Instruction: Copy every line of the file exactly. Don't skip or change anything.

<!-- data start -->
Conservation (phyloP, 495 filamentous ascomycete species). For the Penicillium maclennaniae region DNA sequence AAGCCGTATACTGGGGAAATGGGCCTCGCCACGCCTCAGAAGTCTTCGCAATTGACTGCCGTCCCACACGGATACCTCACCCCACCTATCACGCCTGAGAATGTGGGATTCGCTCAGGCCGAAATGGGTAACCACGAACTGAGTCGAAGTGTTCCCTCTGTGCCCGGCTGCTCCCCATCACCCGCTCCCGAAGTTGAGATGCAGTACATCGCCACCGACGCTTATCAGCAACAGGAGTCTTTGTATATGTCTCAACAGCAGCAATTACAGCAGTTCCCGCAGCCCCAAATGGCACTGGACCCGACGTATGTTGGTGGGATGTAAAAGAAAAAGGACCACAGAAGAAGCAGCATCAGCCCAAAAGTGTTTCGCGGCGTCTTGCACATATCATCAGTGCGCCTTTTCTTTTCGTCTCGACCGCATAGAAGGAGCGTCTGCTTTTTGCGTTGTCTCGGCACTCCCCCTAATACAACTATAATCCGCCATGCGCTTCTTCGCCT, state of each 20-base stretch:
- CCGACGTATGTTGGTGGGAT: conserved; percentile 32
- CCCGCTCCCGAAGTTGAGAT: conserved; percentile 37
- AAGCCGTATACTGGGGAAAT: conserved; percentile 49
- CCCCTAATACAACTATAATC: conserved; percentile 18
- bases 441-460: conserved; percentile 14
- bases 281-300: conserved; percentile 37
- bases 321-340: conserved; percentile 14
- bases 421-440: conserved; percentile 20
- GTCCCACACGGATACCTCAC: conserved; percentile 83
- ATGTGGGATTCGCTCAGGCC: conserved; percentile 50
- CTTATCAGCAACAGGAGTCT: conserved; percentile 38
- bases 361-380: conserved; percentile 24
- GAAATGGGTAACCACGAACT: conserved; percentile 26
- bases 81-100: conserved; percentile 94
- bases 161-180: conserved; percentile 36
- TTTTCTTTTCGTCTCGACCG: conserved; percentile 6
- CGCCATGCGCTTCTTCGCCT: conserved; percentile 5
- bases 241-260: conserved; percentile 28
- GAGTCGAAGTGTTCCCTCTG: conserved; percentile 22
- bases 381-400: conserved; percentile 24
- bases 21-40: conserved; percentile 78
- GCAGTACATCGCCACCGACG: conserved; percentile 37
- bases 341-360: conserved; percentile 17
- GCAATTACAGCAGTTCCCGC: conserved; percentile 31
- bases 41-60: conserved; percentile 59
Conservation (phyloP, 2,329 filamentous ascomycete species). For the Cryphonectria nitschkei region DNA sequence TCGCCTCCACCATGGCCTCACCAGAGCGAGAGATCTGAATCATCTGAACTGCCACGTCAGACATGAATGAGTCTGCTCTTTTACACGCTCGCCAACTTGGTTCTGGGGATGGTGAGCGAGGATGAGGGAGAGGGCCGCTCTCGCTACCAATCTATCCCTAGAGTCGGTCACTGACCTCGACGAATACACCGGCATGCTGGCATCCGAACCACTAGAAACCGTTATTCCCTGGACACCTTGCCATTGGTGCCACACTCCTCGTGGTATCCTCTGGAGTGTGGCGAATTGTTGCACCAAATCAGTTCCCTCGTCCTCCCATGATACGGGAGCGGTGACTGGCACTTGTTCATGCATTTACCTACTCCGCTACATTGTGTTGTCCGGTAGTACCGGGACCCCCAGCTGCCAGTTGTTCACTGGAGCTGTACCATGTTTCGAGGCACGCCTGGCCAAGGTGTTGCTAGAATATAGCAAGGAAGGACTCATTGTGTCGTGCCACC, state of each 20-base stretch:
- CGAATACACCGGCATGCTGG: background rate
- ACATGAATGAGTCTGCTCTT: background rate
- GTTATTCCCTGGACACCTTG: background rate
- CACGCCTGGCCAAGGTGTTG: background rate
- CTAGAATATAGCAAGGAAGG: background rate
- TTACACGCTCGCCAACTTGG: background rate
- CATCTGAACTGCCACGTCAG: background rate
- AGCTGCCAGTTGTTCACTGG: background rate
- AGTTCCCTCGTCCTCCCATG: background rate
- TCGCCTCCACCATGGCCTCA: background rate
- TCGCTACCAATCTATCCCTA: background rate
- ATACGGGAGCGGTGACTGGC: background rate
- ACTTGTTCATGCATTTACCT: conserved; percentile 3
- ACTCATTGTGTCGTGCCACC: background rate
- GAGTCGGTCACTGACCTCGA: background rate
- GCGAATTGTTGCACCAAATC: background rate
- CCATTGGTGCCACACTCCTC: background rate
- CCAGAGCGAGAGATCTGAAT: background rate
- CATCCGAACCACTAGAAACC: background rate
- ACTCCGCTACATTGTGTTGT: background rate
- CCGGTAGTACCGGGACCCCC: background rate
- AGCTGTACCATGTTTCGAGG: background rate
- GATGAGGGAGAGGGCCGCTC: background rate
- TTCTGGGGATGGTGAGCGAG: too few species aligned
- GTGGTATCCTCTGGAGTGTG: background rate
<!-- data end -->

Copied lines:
Conservation (phyloP, 495 filamentous ascomycete species). For the Penicillium maclennaniae region DNA sequence AAGCCGTATACTGGGGAAATGGGCCTCGCCACGCCTCAGAAGTCTTCGCAATTGACTGCCGTCCCACACGGATACCTCACCCCACCTATCACGCCTGAGAATGTGGGATTCGCTCAGGCCGAAATGGGTAACCACGAACTGAGTCGAAGTGTTCCCTCTGTGCCCGGCTGCTCCCCATCACCCGCTCCCGAAGTTGAGATGCAGTACATCGCCACCGACGCTTATCAGCAACAGGAGTCTTTGTATATGTCTCAACAGCAGCAATTACAGCAGTTCCCGCAGCCCCAAATGGCACTGGACCCGACGTATGTTGGTGGGATGTAAAAGAAAAAGGACCACAGAAGAAGCAGCATCAGCCCAAAAGTGTTTCGCGGCGTCTTGCACATATCATCAGTGCGCCTTTTCTTTTCGTCTCGACCGCATAGAAGGAGCGTCTGCTTTTTGCGTTGTCTCGGCACTCCCCCTAATACAACTATAATCCGCCATGCGCTTCTTCGCCT, state of each 20-base stretch:
- CCGACGTATGTTGGTGGGAT: conserved; percentile 32
- CCCGCTCCCGAAGTTGAGAT: conserved; percentile 37
- AAGCCGTATACTGGGGAAAT: conserved; percentile 49
- CCCCTAATACAACTATAATC: conserved; percentile 18
- bases 441-460: conserved; percentile 14
- bases 281-300: conserved; percentile 37
- bases 321-340: conserved; percentile 14
- bases 421-440: conserved; percentile 20
- GTCCCACACGGATACCTCAC: conserved; percentile 83
- ATGTGGGATTCGCTCAGGCC: conserved; percentile 50
- CTTATCAGCAACAGGAGTCT: conserved; percentile 38
- bases 361-380: conserved; percentile 24
- GAAATGGGTAACCACGAACT: conserved; percentile 26
- bases 81-100: conserved; percentile 94
- bases 161-180: conserved; percentile 36
- TTTTCTTTTCGTCTCGACCG: conserved; percentile 6
- CGCCATGCGCTTCTTCGCCT: conserved; percentile 5
- bases 241-260: conserved; percentile 28
- GAGTCGAAGTGTTCCCTCTG: conserved; percentile 22
- bases 381-400: conserved; percentile 24
- bases 21-40: conserved; percentile 78
- GCAGTACATCGCCACCGACG: conserved; percentile 37
- bases 341-360: conserved; percentile 17
- GCAATTACAGCAGTTCCCGC: conserved; percentile 31
- bases 41-60: conserved; percentile 59
Conservation (phyloP, 2,329 filamentous ascomycete species). For the Cryphonectria nitschkei region DNA sequence TCGCCTCCACCATGGCCTCACCAGAGCGAGAGATCTGAATCATCTGAACTGCCACGTCAGACATGAATGAGTCTGCTCTTTTACACGCTCGCCAACTTGGTTCTGGGGATGGTGAGCGAGGATGAGGGAGAGGGCCGCTCTCGCTACCAATCTATCCCTAGAGTCGGTCACTGACCTCGACGAATACACCGGCATGCTGGCATCCGAACCACTAGAAACCGTTATTCCCTGGACACCTTGCCATTGGTGCCACACTCCTCGTGGTATCCTCTGGAGTGTGGCGAATTGTTGCACCAAATCAGTTCCCTCGTCCTCCCATGATACGGGAGCGGTGACTGGCACTTGTTCATGCATTTACCTACTCCGCTACATTGTGTTGTCCGGTAGTACCGGGACCCCCAGCTGCCAGTTGTTCACTGGAGCTGTACCATGTTTCGAGGCACGCCTGGCCAAGGTGTTGCTAGAATATAGCAAGGAAGGACTCATTGTGTCGTGCCACC, state of each 20-base stretch:
- CGAATACACCGGCATGCTGG: background rate
- ACATGAATGAGTCTGCTCTT: background rate
- GTTATTCCCTGGACACCTTG: background rate
- CACGCCTGGCCAAGGTGTTG: background rate
- CTAGAATATAGCAAGGAAGG: background rate
- TTACACGCTCGCCAACTTGG: background rate
- CATCTGAACTGCCACGTCAG: background rate
- AGCTGCCAGTTGTTCACTGG: background rate
- AGTTCCCTCGTCCTCCCATG: background rate
- TCGCCTCCACCATGGCCTCA: background rate
- TCGCTACCAATCTATCCCTA: background rate
- ATACGGGAGCGGTGACTGGC: background rate
- ACTTGTTCATGCATTTACCT: conserved; percentile 3
- ACTCATTGTGTCGTGCCACC: background rate
- GAGTCGGTCACTGACCTCGA: background rate
- GCGAATTGTTGCACCAAATC: background rate
- CCATTGGTGCCACACTCCTC: background rate
- CCAGAGCGAGAGATCTGAAT: background rate
- CATCCGAACCACTAGAAACC: background rate
- ACTCCGCTACATTGTGTTGT: background rate
- CCGGTAGTACCGGGACCCCC: background rate
- AGCTGTACCATGTTTCGAGG: background rate
- GATGAGGGAGAGGGCCGCTC: background rate
- TTCTGGGGATGGTGAGCGAG: too few species aligned
- GTGGTATCCTCTGGAGTGTG: background rate